Governments that invest in businesses, but then have no say on any decisions made by company managers, are much more likely to see their investments be a success, according to new research by Vlerick Business School.
Professor of Corporate Finance, Sophie Manigart, and post-doctoral researcher, Thomas Standaert, found that governments that invested but had no input were more successful in stimulating growth in companies and providing more resources to the private risk capital market.
Whereas, the researchers found that governments that invest directly in a company and have complete control of all of the decisions tend to yield the poorest results. Businesses that raised funding this way did not grow faster than companies that raised no funding at all.
The research findings came from a previous study on both literature on government investments, but also from a dataset of 345 Venture Capital funds established between 1996-2017. The researchers analysed how a number of European companies developed after receiving venture capital through four different models, ranging from full government control, to government investment, but independent decision-making. The researchers compared the performances of each firm, up to five years after the initial VC investment.
The four key investment models that the researchers analysed were:
1. Direct and solitary – where a government invests directly in a target company and all decisions are made by the government
2. Direct but in partnership – the government invests directly in target companies, but in partnership with private investment funds
3. A passive government role – the government co-invests in target companies with private players who take all decisions. The government plays a passive role and is hands-off when it comes to most investment decisions; the government merely follows the private sector.
4. A government invests in a fund-of-fund and does not mingle in investment decisions – this goes a step further than the third model by having governments invest in private funds that are managed entirely by equally private fund managers.
Professor Manigart says, “Government intervention in the risk capital market is needed in Europe and worldwide, but governments should respect the role of private players and not become dominant decision makers. Governments who simply provide this funding, but let the firm work independently and autonomously are much more likely to see growth, which can only be a benefit for investors, the firm, and customers alike”.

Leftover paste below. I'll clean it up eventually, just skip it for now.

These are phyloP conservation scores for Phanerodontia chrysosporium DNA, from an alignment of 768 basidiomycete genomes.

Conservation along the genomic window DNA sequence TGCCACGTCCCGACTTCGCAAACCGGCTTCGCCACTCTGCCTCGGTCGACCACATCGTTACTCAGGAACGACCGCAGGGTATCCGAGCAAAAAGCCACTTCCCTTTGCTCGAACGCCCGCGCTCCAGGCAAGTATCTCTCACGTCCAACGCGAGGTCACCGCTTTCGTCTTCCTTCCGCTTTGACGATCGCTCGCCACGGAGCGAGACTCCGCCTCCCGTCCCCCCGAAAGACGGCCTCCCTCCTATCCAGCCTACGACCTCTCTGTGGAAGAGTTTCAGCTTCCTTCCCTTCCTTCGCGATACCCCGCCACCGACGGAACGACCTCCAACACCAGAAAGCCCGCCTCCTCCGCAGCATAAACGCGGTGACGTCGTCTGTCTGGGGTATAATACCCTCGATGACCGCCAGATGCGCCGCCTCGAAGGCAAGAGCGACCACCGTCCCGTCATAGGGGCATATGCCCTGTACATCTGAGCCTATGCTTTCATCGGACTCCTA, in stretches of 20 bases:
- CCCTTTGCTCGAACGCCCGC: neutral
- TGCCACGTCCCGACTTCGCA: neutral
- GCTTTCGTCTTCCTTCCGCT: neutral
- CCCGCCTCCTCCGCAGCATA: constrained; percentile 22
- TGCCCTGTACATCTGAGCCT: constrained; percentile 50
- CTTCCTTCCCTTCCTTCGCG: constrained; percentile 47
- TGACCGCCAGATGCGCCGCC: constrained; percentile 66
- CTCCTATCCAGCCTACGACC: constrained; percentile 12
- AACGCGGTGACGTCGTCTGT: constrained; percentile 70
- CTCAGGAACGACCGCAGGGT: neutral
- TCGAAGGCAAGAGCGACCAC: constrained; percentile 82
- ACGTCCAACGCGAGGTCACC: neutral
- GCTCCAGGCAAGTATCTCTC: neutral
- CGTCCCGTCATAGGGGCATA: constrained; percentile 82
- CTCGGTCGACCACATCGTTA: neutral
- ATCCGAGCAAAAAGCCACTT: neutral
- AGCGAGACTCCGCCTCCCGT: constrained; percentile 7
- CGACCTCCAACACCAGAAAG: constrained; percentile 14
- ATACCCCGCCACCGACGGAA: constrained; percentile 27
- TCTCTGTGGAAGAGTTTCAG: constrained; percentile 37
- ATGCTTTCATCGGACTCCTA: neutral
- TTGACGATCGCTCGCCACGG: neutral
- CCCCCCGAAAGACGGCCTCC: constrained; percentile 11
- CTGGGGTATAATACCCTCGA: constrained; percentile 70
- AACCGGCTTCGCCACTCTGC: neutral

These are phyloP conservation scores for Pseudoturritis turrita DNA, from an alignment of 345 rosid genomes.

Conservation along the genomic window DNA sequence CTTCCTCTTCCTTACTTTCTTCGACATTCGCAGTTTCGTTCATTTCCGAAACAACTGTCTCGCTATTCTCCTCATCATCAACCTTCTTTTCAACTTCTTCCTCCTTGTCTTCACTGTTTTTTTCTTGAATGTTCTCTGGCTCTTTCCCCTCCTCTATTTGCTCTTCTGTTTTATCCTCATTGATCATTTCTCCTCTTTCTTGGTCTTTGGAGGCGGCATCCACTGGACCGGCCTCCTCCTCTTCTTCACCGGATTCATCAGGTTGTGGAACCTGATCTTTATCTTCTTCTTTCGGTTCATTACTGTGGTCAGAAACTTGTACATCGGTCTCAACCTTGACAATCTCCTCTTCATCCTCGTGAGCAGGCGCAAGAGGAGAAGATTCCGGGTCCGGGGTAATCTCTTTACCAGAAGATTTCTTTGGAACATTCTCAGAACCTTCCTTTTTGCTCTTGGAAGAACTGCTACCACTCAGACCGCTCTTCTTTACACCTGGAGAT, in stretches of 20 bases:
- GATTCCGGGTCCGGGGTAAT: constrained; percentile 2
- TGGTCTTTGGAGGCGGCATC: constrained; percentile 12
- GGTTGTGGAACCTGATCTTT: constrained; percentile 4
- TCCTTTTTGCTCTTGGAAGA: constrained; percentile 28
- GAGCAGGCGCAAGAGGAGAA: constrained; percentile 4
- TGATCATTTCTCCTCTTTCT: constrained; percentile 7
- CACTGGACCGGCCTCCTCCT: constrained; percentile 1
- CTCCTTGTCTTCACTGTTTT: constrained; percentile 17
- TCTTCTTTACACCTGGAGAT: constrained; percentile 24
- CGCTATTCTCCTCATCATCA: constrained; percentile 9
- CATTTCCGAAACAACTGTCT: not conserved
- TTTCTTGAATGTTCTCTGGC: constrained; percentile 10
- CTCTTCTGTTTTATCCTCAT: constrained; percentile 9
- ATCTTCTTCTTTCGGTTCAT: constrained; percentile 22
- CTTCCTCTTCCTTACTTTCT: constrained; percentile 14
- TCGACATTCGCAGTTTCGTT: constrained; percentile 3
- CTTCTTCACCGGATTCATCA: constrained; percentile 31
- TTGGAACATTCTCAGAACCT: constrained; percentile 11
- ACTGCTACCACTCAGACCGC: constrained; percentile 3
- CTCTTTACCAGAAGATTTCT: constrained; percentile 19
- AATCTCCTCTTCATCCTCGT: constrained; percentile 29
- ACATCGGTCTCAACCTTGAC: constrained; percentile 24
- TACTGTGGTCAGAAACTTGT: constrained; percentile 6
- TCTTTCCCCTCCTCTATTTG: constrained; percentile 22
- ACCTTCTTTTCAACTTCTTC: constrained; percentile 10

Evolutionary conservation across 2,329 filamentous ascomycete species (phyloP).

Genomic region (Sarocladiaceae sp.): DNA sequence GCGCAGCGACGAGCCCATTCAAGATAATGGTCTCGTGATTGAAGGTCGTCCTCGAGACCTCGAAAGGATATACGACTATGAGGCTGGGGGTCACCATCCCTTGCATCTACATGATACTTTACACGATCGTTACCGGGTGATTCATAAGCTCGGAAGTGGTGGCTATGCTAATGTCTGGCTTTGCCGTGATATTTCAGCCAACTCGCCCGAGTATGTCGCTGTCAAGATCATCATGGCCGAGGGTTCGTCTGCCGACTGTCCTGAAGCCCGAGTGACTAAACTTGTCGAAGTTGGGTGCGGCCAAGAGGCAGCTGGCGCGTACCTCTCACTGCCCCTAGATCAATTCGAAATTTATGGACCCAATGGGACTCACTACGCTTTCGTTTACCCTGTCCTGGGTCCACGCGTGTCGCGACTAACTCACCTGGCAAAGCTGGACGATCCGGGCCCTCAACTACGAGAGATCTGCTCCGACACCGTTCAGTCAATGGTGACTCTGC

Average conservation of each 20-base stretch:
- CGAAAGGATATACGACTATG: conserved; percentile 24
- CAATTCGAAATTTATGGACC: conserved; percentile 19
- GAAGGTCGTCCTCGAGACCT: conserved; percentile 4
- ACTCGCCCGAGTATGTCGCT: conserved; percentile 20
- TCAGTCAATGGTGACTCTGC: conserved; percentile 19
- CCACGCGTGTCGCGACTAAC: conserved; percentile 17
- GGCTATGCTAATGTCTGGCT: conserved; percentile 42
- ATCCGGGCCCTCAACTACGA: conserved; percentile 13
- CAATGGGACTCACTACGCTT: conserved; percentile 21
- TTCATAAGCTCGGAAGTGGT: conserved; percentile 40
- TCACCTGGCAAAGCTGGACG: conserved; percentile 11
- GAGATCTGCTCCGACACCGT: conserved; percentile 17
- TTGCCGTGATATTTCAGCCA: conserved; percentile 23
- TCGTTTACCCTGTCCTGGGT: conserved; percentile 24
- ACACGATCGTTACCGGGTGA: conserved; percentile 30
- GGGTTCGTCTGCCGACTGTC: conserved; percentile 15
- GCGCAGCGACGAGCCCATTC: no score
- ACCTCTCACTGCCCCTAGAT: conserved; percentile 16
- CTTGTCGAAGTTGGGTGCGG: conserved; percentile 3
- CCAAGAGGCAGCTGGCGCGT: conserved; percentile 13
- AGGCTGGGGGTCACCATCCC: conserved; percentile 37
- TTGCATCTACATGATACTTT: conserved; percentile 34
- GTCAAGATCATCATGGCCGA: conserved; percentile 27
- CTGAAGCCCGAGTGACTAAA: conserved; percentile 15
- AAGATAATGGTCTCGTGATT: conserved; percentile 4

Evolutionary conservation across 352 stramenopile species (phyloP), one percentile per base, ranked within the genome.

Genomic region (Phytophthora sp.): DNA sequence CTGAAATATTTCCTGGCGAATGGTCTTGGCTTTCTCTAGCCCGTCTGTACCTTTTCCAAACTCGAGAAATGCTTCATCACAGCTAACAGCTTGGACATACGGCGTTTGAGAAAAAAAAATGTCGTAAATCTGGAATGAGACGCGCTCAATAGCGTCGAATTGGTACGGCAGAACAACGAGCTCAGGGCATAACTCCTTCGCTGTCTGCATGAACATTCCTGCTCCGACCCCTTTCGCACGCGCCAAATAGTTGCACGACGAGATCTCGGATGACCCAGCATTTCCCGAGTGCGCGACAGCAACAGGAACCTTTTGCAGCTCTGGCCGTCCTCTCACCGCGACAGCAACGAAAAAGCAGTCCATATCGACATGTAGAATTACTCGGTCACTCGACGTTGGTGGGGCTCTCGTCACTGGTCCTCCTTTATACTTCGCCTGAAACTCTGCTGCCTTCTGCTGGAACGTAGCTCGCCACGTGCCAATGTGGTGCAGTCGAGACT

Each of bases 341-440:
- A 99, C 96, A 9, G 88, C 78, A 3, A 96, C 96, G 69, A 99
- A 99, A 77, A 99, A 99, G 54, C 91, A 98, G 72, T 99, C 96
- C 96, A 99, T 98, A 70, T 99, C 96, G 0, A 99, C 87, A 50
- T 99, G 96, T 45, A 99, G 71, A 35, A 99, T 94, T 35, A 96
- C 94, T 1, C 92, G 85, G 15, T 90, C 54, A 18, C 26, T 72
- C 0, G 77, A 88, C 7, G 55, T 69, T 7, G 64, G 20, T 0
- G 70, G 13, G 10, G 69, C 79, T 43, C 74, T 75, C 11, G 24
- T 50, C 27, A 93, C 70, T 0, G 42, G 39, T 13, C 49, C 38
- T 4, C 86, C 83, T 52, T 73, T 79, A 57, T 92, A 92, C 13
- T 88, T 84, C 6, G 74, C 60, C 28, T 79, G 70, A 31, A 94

The researchers state that governments need to apply the fourth method more often in order for the target companies to be more innovative and successful. A good example of this model being implemented successfully is the Canadian government, who pioneered this model with the launch of the Venture Capital Action Plan, which has resulted in over $900 million in private investor capital being added to the ecosystem.
Government aid is genuinely effective for businesses, even companies like Apple and Tesla would not have survived without government funding. If there’s no financial help, then it could be argued that there would be no high-tech developments and innovations in society. Therefore, it is important that governments look to invest in the most effective way possible for growth in these companies, so that high-tech, social projects and high-employment companies have the greatest chance of growth and survival.
If you would like more information on the research project, or would like to speak with Thomas Standaert or Professor Manigart further, please get in touch with Peter Remon at BlueSky PR firstname.lastname@example.org
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